Regarding self-reported survey data, companies have been making accurate sales forecasts for new products and other similar applications with models like BASES and ASSESSOR for 40 years. These models routinely forecast sales a year or more into the future within error ranges of +/- 10-20%. But you have to know what you’re doing.

    You can indeed sometimes forecast sales and other parameters with behavioral data. At other times, using behavioral data is a bit like trying to drive your car forward while looking out the back window. I’m sure someone can do it with practice, but I wouldn’t do it if I had other alternatives.

    In our pricing practice we sometimes talk with companies who would use historical behavioral data to make pricing decisions, and this can indeed work. But how do you set the price for a new product that’s never been on the market? Or decide whether to raise your price to a level where it’s never been priced before? There’s no history to work with. That’s when properly calibrated models based on well-designed surveys and collecting self-reported information, can be very helpful. And accurate.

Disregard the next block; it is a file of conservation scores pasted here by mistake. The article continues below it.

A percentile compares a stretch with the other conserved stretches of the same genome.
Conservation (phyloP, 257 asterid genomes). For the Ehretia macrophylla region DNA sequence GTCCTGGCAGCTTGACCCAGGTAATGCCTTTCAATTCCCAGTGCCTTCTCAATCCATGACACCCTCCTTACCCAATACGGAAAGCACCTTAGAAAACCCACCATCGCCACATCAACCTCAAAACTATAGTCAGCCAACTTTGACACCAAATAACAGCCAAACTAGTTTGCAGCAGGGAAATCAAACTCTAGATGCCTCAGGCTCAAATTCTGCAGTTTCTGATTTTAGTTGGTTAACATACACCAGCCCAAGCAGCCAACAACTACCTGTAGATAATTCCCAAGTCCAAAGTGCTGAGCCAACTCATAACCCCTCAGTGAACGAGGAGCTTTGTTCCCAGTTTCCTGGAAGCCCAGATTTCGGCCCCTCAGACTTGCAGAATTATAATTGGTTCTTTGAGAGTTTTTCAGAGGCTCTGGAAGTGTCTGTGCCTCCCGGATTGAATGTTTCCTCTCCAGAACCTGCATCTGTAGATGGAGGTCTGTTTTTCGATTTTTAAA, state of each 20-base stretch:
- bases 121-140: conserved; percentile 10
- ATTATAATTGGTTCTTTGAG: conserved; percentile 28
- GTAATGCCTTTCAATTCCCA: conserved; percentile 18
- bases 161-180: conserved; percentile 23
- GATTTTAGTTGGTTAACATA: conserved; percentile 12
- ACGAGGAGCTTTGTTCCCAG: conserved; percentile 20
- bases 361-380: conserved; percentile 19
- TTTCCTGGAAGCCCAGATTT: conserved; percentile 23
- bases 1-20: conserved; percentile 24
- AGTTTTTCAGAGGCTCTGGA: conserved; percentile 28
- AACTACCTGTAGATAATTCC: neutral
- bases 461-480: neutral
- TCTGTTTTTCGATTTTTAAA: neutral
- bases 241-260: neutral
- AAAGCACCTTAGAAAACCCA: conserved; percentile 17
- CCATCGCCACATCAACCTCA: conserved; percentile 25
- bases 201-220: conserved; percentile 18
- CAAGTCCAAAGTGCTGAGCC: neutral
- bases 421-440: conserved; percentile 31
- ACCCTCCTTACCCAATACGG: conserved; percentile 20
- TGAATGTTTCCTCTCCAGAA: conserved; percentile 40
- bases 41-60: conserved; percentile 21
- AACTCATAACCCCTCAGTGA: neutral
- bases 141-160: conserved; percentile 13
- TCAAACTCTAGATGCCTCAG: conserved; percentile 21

Categorical statements about the usefulness of different classes of data (i.e. self-reported is bad, qualitative is bad/misleading, etc.) don’t really help clients make better decisions or help to advance our profession. It’s a little like a carpenter saying, “Hammers are bad! Saws are much better!”. Today you need to use ALL of the different data types at different times, in different roles, understanding their strengths, weaknesses, and limitations.

    Rob

  2. Couldn’t agree more: “Today you need to use ALL of the different data types at different times, in different roles, understanding their strengths, weaknesses, and limitations.” Alas, too often I find people automatically opting for a survey methodology–even when it is not the best choice. It ends up causing dissatisfaction with the research process itself, which is very unfortunate.

    Clients also have to consider their individual markets. Example: Asking about purchase intentions in certain, mature consumer product categories is very different than asking about them in high tech categories.